Instead, Trump complained that America had been good to Ukraine but that the relationship wasn’t “reciprocal.” Zelenskiy — whose soldiers were dying every day in their war with Russia — then brought up the military aid that Trump had personally blocked.

Trump responded by asking for a … favor. “I would like you to find out what happened with this whole situation with Ukraine, they say Crowdstrike... I guess you have one of your wealthy people... The server, they say Ukraine has it … I would like to have the attorney general call you or your people and I would like you to get to the bottom of it. As you saw yesterday, that whole nonsense ended with a very poor performance by a man named Robert Mueller, an incompetent performance, but they say a lot of it started with Ukraine.”

This sounds like a typical Trump word salad, but it’s important to slow down and unpack what he’s saying here, in particular, his repeated use of the phrase they say. Based on the best evidence compiled by U.S. intelligence agencies, they is the Russians.

The president of the United States was pressuring a foreign leader to investigate a bogus conspiracy generated by Russian propagandists. In short, Trump was acting as a Kremlin asset.

Trump then moved on to his second demand: “There's a lot of talk about Biden's son, that Biden stopped the prosecution and a lot of people want to find out about that so whatever you can do with the attorney general would be great. Biden went around bragging that he stopped the prosecution so if you can look into it... It sounds horrible to me.”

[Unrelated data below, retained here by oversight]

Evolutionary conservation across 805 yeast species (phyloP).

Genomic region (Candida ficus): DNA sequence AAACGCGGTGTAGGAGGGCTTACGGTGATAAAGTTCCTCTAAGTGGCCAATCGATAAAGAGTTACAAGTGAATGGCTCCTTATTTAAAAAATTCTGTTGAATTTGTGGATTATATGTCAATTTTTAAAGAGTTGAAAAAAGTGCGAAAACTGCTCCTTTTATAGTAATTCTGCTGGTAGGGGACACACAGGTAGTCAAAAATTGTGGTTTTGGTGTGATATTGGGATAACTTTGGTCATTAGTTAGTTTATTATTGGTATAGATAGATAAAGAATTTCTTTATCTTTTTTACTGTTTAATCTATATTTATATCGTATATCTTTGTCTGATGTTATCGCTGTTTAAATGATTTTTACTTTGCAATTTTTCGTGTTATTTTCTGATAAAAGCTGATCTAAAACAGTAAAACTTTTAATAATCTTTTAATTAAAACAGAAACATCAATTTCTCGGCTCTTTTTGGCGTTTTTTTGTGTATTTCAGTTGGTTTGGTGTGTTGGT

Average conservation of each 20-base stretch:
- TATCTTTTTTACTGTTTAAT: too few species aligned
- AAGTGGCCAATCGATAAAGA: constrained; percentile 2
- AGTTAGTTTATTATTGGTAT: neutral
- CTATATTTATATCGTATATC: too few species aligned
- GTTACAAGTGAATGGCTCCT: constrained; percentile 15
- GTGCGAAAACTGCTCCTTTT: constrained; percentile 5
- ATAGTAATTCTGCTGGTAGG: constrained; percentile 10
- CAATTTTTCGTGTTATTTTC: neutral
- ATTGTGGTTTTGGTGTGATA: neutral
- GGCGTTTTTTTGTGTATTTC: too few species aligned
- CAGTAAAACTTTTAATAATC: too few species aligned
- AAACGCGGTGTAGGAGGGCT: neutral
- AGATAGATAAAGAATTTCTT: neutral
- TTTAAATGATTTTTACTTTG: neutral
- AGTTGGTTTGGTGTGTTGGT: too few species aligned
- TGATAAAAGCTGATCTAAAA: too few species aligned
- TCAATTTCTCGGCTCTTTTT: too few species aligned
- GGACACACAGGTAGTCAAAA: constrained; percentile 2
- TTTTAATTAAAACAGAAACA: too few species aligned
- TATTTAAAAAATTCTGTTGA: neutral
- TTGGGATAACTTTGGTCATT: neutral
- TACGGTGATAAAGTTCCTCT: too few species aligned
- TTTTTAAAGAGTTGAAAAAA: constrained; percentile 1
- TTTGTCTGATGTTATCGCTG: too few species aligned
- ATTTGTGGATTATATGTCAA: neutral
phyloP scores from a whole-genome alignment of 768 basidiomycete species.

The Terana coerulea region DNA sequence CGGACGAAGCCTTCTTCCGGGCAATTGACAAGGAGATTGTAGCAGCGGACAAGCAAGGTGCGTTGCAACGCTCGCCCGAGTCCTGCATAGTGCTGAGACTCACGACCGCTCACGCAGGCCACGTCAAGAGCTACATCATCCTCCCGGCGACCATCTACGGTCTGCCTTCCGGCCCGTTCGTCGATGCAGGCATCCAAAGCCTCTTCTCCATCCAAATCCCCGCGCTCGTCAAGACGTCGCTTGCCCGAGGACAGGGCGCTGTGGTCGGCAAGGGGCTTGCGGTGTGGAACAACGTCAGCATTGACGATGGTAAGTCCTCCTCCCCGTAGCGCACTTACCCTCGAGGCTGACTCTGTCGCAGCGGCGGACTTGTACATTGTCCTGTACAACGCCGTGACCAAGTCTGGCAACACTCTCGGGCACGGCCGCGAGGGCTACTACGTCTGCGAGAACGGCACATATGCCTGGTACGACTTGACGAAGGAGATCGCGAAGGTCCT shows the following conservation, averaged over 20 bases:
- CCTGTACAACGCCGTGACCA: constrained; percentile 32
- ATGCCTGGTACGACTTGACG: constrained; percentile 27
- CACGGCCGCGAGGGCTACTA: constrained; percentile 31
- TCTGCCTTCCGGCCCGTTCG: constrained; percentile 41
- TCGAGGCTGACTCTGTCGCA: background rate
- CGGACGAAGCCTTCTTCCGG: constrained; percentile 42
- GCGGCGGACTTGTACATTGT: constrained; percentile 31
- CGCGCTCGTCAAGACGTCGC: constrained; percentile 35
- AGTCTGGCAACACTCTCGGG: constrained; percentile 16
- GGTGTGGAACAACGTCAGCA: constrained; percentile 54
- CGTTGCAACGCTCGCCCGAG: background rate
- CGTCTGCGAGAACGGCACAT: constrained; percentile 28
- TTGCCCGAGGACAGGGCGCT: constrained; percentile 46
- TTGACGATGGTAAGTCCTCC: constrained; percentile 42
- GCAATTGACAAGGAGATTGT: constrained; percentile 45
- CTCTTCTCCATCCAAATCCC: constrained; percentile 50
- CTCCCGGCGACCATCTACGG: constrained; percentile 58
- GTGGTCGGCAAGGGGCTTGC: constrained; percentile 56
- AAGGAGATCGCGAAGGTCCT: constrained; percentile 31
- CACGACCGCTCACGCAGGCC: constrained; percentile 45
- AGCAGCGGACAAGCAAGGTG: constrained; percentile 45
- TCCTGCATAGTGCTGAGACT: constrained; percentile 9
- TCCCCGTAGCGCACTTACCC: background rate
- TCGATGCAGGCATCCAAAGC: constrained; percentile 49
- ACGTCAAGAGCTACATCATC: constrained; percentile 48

Again, Trump didn’t have any facts to offer Zelenskiy. He’d read none of the dozens of reports that debunk these claims against Biden. He’d ignored the briefings of his own intelligence agencies and diplomatic corps.

Trump is the central witness for the prosecution.

Instead, he saw a chance to smear his most dangerous political rival using hearsay, and attempted to lean on Zelenskiy to do his bidding.

The Democrats may have erred in presenting so many witnesses in such a compressed manner. I suspect Republicans felt shamed by the overwhelming evidence, and reacted — as most ashamed people do — by digging in their heels.

What’s important to keep in mind, amid all the testimony we’ve seen, and the testimony to come, is that Trump is the central witness for the prosecution. The impeachment inquiry put those words into context and made them impossible to misinterpret or deny.

If Republicans choose to vote against impeachment, or conviction, they will be telling the world that the president of the United States is allowed to pressure a foreign leader to interfere in our elections, and to spread Russian propaganda.

I’ve heard that’s unconstitutional. They say it may even be treason. In either case, it sounds horrible to me.

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Steve Almond Twitter Cognoscenti contributor
Steve Almond's new book, "Bad Stories: What the Hell Just Happened to Our Country," is now available. He hosts the Dear Sugars podcast with Cheryl Strayed.